Researchers monitored the sleep habits of 829 teens and examined how their sleep habits affected their cardiovascular risk factors.
A study in the 2018 July issue of Pediatrics, "Objective Sleep Characteristics and Cardiometabolic Health in Young Adolescents" used wrist actigraphy devices, rather than self-reporting as in previous studies, to see how much and what quality of sleep teens were getting each night.
Researchers examined the teens' body fatness, blood pressure, lipids and insulin resistance. In looking at sleep habits, they found inadequate sleep was highly prevalent with 31% of the teens sleeping less than 7 hours each night and 42% with sleep efficiencies that were as low as 85%. Adolescents with shorter sleep duration and lower sleep efficiency had the least healthy cardiovascular and metabolic profiles – including increased body fat, higher systolic blood pressure, and lower HDL-cholesterol.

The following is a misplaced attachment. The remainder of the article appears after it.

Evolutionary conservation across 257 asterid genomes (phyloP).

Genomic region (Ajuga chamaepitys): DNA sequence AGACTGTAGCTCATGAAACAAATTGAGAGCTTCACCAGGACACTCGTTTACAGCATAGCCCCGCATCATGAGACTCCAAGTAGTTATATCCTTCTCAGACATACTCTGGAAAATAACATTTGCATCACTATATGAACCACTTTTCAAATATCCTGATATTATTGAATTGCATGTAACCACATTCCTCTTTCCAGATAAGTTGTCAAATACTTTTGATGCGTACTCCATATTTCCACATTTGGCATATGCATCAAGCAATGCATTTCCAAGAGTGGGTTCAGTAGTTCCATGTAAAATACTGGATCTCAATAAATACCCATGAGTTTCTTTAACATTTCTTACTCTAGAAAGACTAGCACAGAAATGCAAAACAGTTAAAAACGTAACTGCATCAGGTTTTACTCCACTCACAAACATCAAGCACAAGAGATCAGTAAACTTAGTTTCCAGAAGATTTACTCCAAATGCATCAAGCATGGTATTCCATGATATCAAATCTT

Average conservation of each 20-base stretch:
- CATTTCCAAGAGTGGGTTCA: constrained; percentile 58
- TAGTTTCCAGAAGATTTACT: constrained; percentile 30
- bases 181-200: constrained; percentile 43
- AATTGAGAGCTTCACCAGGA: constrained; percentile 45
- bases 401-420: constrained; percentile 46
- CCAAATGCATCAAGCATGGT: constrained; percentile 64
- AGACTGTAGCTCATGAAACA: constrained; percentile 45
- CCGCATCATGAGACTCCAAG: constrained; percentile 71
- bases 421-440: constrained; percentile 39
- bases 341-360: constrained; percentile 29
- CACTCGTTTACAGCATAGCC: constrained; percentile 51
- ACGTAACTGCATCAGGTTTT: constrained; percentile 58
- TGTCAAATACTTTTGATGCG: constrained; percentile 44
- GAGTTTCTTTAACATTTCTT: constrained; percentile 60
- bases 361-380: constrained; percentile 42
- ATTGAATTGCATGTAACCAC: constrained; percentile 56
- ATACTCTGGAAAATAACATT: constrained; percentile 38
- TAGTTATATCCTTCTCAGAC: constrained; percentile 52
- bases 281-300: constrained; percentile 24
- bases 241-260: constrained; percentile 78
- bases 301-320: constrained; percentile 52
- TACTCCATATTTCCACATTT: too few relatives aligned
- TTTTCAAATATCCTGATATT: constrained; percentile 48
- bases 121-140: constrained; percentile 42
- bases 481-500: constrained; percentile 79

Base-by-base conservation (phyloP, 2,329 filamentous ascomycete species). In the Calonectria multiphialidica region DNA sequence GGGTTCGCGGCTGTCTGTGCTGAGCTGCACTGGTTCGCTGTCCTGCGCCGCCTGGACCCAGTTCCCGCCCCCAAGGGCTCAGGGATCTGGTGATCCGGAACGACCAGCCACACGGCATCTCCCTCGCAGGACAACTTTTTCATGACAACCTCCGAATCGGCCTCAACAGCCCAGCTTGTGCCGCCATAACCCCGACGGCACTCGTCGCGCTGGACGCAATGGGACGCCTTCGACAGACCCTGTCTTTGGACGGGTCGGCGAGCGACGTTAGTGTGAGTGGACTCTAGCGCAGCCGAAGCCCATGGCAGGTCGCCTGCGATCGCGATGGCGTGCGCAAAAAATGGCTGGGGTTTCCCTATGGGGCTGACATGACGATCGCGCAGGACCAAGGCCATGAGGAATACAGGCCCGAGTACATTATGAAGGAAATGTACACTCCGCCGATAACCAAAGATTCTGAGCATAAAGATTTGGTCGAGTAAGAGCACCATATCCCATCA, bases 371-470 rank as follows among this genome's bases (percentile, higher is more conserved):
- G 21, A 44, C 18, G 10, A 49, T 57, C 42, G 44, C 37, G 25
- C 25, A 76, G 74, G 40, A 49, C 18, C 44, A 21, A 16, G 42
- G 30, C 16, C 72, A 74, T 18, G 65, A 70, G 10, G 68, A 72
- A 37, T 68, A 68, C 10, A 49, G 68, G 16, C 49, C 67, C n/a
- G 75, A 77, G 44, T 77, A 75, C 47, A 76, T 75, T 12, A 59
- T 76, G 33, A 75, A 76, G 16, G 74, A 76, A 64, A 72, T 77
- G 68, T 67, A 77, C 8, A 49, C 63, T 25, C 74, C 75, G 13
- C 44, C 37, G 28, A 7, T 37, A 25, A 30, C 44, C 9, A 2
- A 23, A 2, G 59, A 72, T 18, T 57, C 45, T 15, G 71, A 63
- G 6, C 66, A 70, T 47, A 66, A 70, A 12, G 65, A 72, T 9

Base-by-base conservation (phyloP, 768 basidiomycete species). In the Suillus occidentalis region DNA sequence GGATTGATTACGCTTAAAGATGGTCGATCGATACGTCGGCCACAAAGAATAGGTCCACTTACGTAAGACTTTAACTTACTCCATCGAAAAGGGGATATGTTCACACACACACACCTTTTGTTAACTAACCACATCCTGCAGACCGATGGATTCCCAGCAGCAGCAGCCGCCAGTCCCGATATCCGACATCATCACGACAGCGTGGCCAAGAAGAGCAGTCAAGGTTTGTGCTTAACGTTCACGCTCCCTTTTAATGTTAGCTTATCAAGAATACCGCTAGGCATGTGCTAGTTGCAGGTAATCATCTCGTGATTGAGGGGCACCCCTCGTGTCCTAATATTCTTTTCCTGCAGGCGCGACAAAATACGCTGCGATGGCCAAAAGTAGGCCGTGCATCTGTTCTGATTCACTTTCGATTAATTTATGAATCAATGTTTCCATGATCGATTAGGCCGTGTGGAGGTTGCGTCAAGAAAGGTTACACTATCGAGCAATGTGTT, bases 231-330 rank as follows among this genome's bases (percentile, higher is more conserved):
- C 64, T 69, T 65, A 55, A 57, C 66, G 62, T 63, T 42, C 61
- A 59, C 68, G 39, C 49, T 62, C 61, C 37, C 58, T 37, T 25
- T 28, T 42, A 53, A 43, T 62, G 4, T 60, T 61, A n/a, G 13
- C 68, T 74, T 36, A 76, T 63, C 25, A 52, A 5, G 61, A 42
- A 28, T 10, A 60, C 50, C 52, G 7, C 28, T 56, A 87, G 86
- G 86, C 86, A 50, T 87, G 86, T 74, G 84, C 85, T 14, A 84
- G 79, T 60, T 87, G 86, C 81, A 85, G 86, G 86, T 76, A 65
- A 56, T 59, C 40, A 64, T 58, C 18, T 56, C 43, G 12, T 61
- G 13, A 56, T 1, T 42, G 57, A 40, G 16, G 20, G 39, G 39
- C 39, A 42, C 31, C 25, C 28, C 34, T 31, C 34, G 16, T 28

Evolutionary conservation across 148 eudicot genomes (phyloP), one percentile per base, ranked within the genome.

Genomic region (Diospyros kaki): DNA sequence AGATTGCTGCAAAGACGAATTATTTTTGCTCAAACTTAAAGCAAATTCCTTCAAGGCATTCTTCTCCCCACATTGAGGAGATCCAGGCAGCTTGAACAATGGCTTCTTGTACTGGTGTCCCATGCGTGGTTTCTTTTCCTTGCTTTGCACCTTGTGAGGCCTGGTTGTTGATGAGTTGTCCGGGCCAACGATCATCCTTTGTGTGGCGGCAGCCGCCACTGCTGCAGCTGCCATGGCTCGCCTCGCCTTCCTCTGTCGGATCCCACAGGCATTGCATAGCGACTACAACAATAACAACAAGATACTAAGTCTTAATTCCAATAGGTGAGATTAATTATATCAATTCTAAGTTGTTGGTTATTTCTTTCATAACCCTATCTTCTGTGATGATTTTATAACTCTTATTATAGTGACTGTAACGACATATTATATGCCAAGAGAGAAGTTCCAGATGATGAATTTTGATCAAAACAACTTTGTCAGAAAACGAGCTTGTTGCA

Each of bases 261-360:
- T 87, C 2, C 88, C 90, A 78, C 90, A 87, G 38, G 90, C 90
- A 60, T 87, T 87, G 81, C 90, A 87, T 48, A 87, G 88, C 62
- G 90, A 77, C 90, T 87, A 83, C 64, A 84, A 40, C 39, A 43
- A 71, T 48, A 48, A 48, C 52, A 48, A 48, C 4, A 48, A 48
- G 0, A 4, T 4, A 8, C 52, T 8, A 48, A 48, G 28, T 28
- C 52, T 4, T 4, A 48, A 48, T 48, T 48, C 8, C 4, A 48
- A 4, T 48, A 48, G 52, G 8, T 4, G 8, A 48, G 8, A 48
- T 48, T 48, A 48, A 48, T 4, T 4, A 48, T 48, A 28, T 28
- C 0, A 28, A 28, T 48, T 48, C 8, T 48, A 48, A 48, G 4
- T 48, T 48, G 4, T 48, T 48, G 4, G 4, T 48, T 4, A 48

The researchers conclude that these results support the need to look at the role of sleep quantity and quality interventions as ways for improving cardiovascular risk profiles of adolescents.
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